COLUMN-Relaxed no more: Asia LNG market frets on cold snap, Ukraine: Russell

Credit: REUTERS/Issei Kato

By Clyde Russell

LAUNCESTON, Australia, Jan 31 (Reuters) - The worst fears of Asia's liquefied natural gas (LNG) markets for a shortage over winter failed to materialise, but the subsequent feeling of comfort may be about to come to an end.

Much of the focus of the global natural gas market in recent weeks has been on the rising tensions between Russia and Ukraine, and the potential impact on Russian supplies to Europe in the event of a serious escalation.

This has served to keep prices in Europe well supported, as well as drawing more LNG cargoes to the continent, especially from swing supplier the United States.

Asia has so far been relatively unfazed by the Ukraine-Russia situation, with the spot price of cargoes for delivery to north Asia LNG-AS dropping 52.4% from a record $48.30 per million British thermal units (mmBtu) in the week to Dec. 23 to $23 by Jan. 21.

However, last week the index jumped 17.4% to $27 per mmBtu, while New York-traded futures linked to the benchmark S&P Global Platts JKM assessment JKMc1 ended at $26.81 on Jan. 28, up 30.6% from their recent low of $20.53 on Jan. 20.

The immediate catalyst for the move higher in spot prices would appear to be colder weather in Japan, which vies with China for the title of the world's biggest LNG importer.

Refinitiv weather forecasts predict that the colder weather will spread in coming weeks over much of north Asia, which in addition to Japan and China also includes the world's number three importer South Korea.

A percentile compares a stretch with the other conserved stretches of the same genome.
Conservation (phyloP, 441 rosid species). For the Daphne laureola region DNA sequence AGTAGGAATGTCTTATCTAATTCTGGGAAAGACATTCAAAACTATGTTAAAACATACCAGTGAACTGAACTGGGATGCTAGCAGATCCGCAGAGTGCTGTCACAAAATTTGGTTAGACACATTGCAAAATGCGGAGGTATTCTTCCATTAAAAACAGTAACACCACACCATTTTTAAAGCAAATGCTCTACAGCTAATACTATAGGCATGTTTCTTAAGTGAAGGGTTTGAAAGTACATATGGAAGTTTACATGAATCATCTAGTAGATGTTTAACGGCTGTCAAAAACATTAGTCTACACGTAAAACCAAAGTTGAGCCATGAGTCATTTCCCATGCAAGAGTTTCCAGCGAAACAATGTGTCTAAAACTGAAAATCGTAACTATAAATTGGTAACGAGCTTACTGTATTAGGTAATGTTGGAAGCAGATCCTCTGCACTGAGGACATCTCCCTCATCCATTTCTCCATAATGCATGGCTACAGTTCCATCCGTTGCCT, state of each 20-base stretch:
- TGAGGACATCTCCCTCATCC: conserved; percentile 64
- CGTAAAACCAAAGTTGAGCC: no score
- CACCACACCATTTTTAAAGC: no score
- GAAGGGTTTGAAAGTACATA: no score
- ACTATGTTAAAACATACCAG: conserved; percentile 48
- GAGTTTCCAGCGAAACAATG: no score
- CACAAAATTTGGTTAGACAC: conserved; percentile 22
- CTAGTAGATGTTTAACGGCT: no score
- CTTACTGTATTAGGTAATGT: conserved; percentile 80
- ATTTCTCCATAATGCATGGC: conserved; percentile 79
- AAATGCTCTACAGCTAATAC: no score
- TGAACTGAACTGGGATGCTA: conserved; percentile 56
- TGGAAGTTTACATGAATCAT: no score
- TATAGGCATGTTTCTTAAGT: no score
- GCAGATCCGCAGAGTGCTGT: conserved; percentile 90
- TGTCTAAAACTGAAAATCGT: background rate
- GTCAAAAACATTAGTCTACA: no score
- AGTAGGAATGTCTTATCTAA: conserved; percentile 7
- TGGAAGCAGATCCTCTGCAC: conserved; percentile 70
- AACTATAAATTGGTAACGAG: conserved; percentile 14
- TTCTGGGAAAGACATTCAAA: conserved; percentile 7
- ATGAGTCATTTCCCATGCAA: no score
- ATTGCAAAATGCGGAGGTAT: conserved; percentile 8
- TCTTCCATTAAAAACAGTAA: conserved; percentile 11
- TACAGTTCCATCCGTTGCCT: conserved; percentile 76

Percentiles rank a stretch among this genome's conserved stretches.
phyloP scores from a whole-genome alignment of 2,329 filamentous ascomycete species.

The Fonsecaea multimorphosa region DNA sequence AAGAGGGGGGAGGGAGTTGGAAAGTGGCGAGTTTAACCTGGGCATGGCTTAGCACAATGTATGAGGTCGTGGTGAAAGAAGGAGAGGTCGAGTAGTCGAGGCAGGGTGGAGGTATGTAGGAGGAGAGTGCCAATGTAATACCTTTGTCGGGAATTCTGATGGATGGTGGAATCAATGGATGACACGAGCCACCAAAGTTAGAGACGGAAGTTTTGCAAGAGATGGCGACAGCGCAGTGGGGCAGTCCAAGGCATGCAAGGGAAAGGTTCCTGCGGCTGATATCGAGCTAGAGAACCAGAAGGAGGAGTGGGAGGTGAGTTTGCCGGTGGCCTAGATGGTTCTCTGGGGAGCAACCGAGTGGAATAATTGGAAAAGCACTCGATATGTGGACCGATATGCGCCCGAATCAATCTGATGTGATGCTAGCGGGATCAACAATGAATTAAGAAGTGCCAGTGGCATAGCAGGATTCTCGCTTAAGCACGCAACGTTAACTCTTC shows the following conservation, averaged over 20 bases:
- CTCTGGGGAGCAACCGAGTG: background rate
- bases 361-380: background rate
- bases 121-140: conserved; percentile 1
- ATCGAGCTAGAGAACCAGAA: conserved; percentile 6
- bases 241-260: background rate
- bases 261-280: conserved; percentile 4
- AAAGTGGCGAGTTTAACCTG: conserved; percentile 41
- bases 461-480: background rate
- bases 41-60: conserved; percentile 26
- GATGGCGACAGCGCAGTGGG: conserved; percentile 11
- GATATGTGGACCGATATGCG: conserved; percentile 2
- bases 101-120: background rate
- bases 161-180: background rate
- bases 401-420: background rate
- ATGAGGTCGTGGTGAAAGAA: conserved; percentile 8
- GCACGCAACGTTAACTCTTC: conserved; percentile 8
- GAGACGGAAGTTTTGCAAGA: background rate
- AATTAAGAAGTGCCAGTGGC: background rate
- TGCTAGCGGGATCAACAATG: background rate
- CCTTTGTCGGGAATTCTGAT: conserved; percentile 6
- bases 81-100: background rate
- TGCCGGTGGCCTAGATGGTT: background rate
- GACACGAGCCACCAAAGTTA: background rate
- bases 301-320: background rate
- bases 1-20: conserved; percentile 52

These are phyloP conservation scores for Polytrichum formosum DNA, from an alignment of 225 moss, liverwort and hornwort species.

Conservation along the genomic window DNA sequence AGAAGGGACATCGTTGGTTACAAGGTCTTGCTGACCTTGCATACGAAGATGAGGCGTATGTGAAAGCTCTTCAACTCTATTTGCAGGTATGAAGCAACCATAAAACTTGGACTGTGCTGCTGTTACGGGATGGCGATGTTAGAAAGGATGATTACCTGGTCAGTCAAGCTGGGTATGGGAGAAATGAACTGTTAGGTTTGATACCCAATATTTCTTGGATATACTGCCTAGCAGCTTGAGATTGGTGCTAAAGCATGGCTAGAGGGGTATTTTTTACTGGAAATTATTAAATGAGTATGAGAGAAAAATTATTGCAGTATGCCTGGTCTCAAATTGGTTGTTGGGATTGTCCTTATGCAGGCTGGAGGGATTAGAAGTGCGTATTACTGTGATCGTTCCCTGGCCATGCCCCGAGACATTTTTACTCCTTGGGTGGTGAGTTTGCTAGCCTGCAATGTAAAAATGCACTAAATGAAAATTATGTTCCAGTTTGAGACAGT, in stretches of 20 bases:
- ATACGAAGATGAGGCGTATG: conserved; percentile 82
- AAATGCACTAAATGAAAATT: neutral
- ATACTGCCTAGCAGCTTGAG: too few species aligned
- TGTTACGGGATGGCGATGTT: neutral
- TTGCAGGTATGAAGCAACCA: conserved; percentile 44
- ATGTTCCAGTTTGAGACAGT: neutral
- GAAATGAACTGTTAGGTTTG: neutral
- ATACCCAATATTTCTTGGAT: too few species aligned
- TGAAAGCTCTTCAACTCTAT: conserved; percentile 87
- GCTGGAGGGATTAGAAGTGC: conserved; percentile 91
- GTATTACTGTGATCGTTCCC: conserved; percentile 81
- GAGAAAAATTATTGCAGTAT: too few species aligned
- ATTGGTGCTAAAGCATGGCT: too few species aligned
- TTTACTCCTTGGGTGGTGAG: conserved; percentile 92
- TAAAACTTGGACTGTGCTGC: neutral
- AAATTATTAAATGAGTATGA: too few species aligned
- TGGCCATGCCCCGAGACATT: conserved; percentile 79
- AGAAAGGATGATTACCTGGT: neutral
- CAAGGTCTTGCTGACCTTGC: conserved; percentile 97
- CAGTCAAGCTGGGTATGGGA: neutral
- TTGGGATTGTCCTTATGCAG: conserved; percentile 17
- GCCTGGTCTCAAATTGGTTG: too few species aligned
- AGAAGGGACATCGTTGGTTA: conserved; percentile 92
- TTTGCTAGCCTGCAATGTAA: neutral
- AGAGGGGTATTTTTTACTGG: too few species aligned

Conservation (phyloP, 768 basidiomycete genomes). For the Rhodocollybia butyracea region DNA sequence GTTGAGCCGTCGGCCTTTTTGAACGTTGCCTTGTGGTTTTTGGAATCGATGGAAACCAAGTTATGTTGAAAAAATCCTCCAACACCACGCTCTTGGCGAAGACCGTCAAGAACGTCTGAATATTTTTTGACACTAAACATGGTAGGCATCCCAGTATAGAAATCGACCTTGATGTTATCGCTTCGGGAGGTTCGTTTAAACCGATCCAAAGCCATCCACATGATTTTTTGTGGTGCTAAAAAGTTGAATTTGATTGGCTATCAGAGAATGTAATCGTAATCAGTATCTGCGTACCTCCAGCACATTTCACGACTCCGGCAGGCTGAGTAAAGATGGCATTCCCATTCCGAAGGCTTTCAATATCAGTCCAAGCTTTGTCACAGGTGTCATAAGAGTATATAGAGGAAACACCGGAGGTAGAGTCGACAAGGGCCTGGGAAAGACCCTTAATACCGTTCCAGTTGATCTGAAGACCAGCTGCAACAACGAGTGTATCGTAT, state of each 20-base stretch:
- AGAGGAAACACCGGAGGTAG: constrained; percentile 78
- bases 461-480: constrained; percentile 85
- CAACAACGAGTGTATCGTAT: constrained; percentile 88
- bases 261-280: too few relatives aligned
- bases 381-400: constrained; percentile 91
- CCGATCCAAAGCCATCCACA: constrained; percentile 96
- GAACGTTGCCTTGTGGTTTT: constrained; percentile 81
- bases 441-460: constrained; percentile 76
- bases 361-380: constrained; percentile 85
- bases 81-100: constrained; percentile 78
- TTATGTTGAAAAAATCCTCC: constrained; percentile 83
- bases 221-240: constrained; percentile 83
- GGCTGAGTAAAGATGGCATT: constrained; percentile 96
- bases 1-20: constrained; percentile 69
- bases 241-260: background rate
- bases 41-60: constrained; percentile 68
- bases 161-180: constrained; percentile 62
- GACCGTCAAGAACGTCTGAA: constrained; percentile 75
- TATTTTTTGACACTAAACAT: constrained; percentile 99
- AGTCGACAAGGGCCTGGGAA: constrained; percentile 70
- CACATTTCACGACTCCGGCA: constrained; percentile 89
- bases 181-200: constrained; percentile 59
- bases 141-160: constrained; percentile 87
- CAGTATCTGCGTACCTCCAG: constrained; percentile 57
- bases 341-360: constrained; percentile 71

A further worrying signal is that Japan has been drawing down on its inventories in recent weeks, with Argus reporting that the country's main utilities held 1.76 million tonnes of LNG stocks as of Jan. 23, down 12.4% from a week earlier, and well below the 2.42 million at the end of November.


It's also worth noting that less LNG is expected to have arrived in Asia in January than in the previous month, with Refinitiv estimating 23.95 million tonnes will be discharged this month, down from 25.26 million in December.

At the same time, the volume of LNG arriving in Europe is surging, with Refinitiv estimating 11.76 million tonnes in January, up from 8.99 million in December and 7.72 million in November.

Commodity consultants Kpler forecast Europe's LNG imports at a record high 10.39 million tonnes in January, up from 6.97 million in December and 6.21 million in November.

The influx of LNG into Europe has been propelled by shipments from the United States, with January imports forecast at 5.49 million tonnes, a record high and about double the typical volumes of U.S. LNG flowing to the continent.

The United States is rising to challenge Qatar and Australia as the world's biggest supplier of the super-chilled fuel, and it also enjoys more flexibility given its producers tend to sell more cargoes by spot trades and short-term contracts, while its rivals rely more on long-term contracts, some with destination restrictions.

It's likely that if Asia wants to up its imports of spot LNG, the price will have to rise to make it worthwhile for U.S. exporters to send their cargoes to the region rather than to Europe.

With the Russia-Ukraine situation keeping Europe's natural gas prices well bid, this means Asia's spot LNG price may have further upside in order to attract fresh cargoes.

GRAPHIC-North Asia, Europe LNG imports vs JKM price:

GRAPHIC-North Asia, Europe LNG imports vs JKM price:

(Editing by Michael Perry)

(( 437 622 448)(Reuters Messaging:

The views and opinions expressed herein are the views and opinions of the author and do not necessarily reflect those of Nasdaq, Inc.


More Related Articles

Info icon

This data feed is not available at this time.

Sign up for Smart Investing to get the latest news, strategies and tips to help you invest smarter.